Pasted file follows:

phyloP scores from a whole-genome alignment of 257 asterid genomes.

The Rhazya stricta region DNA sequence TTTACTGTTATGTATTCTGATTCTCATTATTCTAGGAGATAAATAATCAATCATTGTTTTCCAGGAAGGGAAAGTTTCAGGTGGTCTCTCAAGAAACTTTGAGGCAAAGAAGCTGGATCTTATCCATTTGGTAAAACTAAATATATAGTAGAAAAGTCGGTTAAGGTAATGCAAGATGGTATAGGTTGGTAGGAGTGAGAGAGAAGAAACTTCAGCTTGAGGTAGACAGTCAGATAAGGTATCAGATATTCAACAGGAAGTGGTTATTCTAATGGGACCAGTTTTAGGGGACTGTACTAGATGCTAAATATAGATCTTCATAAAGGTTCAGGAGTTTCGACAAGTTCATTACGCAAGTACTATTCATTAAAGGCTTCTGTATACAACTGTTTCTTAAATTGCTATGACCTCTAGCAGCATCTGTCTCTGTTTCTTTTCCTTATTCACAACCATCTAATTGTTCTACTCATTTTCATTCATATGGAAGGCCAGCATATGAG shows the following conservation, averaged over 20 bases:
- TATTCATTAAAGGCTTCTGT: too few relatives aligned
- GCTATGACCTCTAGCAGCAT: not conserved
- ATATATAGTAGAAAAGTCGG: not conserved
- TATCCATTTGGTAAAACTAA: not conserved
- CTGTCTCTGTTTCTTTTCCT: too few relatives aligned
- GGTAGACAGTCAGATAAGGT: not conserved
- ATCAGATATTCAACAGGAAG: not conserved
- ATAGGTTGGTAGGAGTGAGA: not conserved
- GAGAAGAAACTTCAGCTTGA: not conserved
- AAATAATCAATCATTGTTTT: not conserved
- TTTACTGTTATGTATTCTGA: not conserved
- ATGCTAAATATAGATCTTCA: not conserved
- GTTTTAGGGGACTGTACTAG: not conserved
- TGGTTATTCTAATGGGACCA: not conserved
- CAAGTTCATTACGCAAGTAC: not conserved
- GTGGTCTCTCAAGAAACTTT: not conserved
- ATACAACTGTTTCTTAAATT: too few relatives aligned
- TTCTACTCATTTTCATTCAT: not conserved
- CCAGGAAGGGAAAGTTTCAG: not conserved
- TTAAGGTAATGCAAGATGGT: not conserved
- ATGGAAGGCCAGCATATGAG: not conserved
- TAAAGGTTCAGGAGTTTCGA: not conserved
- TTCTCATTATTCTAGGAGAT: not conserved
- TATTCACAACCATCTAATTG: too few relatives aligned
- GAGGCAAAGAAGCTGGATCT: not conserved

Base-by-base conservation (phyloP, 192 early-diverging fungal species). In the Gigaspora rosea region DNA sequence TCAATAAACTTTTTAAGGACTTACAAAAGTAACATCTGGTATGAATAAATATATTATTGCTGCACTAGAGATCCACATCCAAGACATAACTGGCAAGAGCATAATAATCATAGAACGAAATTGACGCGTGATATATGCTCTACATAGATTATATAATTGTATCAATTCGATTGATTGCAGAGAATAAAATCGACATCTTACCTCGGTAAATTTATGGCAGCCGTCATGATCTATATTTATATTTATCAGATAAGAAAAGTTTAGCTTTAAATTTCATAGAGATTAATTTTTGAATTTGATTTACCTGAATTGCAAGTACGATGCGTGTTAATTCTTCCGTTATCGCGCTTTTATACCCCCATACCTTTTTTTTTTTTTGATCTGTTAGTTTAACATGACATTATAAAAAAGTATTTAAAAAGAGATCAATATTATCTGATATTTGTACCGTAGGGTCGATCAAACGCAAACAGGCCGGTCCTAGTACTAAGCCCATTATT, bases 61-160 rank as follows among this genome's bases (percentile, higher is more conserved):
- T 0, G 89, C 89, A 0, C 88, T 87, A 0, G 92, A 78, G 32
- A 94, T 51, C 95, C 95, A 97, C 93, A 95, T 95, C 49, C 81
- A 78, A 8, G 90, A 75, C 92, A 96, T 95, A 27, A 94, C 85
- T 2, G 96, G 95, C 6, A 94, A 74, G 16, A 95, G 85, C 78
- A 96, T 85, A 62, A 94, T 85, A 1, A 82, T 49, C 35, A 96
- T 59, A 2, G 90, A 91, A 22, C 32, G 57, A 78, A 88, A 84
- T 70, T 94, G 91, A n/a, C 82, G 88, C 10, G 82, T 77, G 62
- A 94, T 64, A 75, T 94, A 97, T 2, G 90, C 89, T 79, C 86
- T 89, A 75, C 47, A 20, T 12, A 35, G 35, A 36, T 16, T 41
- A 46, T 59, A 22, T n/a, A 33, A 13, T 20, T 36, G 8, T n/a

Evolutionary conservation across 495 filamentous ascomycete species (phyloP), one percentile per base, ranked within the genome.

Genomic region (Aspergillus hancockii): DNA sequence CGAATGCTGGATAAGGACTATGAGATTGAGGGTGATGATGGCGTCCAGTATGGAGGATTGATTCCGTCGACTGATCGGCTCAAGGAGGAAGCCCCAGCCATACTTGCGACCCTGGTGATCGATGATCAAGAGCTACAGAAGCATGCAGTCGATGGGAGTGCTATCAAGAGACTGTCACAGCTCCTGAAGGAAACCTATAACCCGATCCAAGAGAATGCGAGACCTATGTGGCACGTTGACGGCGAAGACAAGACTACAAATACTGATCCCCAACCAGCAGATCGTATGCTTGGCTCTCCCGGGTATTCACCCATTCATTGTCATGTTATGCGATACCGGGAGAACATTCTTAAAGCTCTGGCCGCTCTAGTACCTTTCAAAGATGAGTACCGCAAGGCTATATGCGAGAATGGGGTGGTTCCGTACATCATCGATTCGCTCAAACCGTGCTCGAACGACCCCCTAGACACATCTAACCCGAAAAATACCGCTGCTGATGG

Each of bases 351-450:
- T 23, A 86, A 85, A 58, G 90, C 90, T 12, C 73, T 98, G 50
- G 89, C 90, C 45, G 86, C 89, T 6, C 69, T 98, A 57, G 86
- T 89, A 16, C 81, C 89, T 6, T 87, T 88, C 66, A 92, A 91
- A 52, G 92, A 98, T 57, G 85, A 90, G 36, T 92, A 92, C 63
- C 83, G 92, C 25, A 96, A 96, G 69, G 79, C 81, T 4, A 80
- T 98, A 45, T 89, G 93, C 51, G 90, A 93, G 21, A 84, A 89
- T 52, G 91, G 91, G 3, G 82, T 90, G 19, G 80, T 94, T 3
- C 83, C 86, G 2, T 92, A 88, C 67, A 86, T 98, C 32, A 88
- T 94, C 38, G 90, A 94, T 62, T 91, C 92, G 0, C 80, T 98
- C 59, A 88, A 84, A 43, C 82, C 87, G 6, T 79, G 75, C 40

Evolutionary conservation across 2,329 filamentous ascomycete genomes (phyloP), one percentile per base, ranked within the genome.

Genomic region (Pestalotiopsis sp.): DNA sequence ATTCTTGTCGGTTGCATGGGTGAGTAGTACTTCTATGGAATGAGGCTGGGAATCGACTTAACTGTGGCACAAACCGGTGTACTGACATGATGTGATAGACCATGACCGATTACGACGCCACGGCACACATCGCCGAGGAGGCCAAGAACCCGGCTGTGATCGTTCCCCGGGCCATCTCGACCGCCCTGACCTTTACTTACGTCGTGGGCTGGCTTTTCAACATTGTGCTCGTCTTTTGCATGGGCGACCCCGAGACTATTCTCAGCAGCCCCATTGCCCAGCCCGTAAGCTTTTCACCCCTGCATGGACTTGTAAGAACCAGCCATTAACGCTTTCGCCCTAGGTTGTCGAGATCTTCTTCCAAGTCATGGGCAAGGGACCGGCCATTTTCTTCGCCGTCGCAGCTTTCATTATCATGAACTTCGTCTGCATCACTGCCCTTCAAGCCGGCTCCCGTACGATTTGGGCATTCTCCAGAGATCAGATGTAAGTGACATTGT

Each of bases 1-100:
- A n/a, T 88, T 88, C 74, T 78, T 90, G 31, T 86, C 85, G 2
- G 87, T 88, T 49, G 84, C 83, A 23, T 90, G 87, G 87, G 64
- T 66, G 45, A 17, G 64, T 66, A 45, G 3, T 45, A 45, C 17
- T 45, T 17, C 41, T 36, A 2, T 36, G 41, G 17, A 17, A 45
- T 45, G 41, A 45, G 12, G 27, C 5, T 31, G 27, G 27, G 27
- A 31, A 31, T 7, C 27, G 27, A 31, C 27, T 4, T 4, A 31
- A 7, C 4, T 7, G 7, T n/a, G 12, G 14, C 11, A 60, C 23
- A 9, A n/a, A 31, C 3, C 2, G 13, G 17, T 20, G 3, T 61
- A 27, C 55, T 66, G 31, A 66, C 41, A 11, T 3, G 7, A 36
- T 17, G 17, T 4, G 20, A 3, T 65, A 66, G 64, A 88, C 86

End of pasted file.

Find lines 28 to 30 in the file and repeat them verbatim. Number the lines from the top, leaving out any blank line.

Base-by-base conservation (phyloP, 192 early-diverging fungal species). In the Gigaspora rosea region DNA sequence TCAATAAACTTTTTAAGGACTTACAAAAGTAACATCTGGTATGAATAAATATATTATTGCTGCACTAGAGATCCACATCCAAGACATAACTGGCAAGAGCATAATAATCATAGAACGAAATTGACGCGTGATATATGCTCTACATAGATTATATAATTGTATCAATTCGATTGATTGCAGAGAATAAAATCGACATCTTACCTCGGTAAATTTATGGCAGCCGTCATGATCTATATTTATATTTATCAGATAAGAAAAGTTTAGCTTTAAATTTCATAGAGATTAATTTTTGAATTTGATTTACCTGAATTGCAAGTACGATGCGTGTTAATTCTTCCGTTATCGCGCTTTTATACCCCCATACCTTTTTTTTTTTTTGATCTGTTAGTTTAACATGACATTATAAAAAAGTATTTAAAAAGAGATCAATATTATCTGATATTTGTACCGTAGGGTCGATCAAACGCAAACAGGCCGGTCCTAGTACTAAGCCCATTATT, bases 61-160 rank as follows among this genome's bases (percentile, higher is more conserved):
- T 0, G 89, C 89, A 0, C 88, T 87, A 0, G 92, A 78, G 32
- A 94, T 51, C 95, C 95, A 97, C 93, A 95, T 95, C 49, C 81